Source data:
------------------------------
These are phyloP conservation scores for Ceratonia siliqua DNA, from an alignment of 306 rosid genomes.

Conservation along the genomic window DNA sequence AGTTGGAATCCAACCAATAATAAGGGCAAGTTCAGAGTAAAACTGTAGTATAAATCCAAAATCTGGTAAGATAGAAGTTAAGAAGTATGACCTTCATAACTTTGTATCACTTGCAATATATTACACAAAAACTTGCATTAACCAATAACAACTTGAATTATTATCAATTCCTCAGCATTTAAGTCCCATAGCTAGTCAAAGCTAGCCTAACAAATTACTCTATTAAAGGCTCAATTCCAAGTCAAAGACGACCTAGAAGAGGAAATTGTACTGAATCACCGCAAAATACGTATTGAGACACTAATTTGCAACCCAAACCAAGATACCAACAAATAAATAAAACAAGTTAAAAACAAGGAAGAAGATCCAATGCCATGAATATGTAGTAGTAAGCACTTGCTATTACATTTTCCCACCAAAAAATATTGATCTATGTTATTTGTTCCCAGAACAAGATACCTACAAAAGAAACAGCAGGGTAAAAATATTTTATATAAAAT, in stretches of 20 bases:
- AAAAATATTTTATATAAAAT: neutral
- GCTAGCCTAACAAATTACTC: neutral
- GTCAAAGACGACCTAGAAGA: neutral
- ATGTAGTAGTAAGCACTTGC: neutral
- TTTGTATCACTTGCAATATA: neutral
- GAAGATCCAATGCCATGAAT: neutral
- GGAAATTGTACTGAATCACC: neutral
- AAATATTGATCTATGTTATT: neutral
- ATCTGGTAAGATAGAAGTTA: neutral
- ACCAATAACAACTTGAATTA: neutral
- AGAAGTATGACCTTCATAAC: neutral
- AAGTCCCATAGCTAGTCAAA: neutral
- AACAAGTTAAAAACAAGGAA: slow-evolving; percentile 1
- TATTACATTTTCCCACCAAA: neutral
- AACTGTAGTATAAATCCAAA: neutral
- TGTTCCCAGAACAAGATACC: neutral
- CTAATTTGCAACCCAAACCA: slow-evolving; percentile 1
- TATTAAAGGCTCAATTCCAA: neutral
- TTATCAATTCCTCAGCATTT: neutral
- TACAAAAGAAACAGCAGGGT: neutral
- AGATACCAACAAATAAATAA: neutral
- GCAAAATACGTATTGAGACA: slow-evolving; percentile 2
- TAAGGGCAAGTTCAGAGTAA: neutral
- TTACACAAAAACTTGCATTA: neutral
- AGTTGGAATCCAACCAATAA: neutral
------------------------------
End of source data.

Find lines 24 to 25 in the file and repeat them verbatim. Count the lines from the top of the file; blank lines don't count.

- GCAAAATACGTATTGAGACA: slow-evolving; percentile 2
- TAAGGGCAAGTTCAGAGTAA: neutral